Saturday, October 6, 2012

mine is a farflung congregation

a friend of mine, someone I've been close to for about a dozen years, has had a hard month.  her mother died in the past few weeks and she has to put down two of her dogs, so I drove into the hub to spend a few hours listening to her.

the past few weeks I've been considering the word community and what it means in a religious or spiritual context, mostly because of classes I'm currently taking, but also because I'm thinking about what the future holds for religion in the near future.  it seems likely that, as more churches go under and decommission, what slack will need to be taken up will be by small homechurches similar to the kind the newer testament writes about.  tiny congregations of fewer than 50 people meeting for worship, discussion and eating together.

this strikes me as having great potential--I can't be the first person to think one of the greatest failures of codified religion has been its success (in terms of growth)--as the idea of tiny, neighborhood-based, interconnected groups of people who see one another on an almost daily basis appeals to the communitarian spirit in me.  but what struck me in my reflection this afternoon on the drive was the large and spreadout character of the tribe I've come to consider mine.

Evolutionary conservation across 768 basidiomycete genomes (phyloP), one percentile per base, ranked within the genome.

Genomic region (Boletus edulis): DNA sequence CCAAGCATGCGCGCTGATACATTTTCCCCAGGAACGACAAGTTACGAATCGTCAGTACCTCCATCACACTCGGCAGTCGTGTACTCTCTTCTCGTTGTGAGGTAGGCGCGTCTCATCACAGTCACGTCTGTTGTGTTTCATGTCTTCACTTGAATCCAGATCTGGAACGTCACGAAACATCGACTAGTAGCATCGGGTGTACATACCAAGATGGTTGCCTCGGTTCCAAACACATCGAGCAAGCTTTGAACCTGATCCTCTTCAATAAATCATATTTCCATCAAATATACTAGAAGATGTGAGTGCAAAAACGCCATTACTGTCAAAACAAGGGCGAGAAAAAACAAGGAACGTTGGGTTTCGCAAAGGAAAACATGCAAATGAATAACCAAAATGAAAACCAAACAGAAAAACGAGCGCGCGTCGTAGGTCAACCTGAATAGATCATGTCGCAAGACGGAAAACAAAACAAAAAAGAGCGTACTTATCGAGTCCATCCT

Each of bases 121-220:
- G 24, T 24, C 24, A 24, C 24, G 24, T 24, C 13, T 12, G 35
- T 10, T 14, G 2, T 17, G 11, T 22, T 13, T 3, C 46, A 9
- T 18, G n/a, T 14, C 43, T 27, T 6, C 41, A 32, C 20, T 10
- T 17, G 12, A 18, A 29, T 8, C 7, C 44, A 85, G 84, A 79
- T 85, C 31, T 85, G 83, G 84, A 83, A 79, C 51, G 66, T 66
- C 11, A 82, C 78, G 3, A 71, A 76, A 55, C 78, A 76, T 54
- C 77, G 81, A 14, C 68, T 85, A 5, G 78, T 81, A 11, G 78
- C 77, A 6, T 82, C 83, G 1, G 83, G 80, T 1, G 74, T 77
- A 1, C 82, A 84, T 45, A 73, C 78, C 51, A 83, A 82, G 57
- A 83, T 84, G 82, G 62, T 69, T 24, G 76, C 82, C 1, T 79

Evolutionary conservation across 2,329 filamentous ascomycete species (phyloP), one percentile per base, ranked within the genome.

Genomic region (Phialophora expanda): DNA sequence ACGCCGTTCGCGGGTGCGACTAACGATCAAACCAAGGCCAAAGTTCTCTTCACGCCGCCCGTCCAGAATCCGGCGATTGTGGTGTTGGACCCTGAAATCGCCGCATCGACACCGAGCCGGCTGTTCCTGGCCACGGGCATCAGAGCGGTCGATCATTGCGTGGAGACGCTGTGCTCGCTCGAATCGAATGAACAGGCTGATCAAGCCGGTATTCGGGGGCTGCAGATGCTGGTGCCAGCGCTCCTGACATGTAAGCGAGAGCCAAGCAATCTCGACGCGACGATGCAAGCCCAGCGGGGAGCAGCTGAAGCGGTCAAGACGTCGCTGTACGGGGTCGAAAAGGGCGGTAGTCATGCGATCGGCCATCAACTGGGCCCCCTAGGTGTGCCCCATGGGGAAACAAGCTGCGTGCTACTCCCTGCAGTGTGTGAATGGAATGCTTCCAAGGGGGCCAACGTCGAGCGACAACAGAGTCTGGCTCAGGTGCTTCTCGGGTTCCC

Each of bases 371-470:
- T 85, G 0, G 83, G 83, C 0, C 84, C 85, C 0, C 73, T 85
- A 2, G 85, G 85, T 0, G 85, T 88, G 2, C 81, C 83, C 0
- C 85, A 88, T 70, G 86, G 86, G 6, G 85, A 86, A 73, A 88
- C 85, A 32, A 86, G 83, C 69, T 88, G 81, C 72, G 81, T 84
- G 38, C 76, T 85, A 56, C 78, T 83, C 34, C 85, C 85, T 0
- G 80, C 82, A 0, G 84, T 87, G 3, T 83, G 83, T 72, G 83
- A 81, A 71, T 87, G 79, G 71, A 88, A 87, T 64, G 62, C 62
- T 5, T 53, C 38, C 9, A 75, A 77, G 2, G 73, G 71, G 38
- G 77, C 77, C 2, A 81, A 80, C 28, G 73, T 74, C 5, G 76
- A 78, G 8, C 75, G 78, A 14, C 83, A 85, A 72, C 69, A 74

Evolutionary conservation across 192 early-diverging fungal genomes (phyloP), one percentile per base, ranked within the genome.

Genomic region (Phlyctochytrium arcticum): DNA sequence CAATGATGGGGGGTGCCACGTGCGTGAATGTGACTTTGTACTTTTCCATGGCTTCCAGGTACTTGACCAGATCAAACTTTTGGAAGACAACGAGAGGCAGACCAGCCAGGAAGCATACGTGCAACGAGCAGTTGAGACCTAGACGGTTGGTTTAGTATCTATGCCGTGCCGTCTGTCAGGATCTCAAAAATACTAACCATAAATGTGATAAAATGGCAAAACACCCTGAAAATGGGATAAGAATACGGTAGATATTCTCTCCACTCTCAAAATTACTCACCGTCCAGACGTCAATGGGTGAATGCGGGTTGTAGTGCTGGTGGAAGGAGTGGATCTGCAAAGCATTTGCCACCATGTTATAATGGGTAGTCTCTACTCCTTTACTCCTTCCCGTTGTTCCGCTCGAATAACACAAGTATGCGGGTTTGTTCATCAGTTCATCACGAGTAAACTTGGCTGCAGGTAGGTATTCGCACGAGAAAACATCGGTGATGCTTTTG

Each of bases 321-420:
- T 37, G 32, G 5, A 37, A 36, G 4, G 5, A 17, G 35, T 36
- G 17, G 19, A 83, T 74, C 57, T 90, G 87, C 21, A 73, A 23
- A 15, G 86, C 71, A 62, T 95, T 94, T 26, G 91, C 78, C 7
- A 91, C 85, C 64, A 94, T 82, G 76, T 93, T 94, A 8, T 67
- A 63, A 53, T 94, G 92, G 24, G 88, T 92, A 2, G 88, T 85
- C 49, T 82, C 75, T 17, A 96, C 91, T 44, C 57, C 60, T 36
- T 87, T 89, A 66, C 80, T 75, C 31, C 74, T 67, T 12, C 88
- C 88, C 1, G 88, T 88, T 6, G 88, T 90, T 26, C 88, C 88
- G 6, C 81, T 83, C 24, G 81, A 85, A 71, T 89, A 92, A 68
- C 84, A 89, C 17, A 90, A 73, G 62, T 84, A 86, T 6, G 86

that I identify with the homeless and people on the fringe is nothing new, but it was the realization of the tremendous distances between people who I check in with regularly that set me aback.  aside from the congregation I'm currently serving near the hub, there are a number of individuals I stay in close contact with, and who tell me they still think of me as their minister, here on the rim, as well as people in the hub who are unaffiliated with any congregation and others spread across the country, from the east coast to the west and who, when they post or admit to something that makes them catch their breath as if drawing another may make them choke, I would jump in the car and visit if it was feasible.  (I contact them any way I can, which has to be the way it's done now.)

during my time with my friend today we spoke for a while about my decision to move from teaching to ministry and my use of the talent I have in caring about people.  she had developed a dog tarot--it was gorgeous--and we took turns reading the cards.  I hadn't read cards in years and was rusty but fell right in with her interpretation.  what I was reminded of, more than anything else, was the fragility of our psyches, how easily the thin skin of our calm can be pierced, and the necessity for having someone there to witness it and tell us it's all right.

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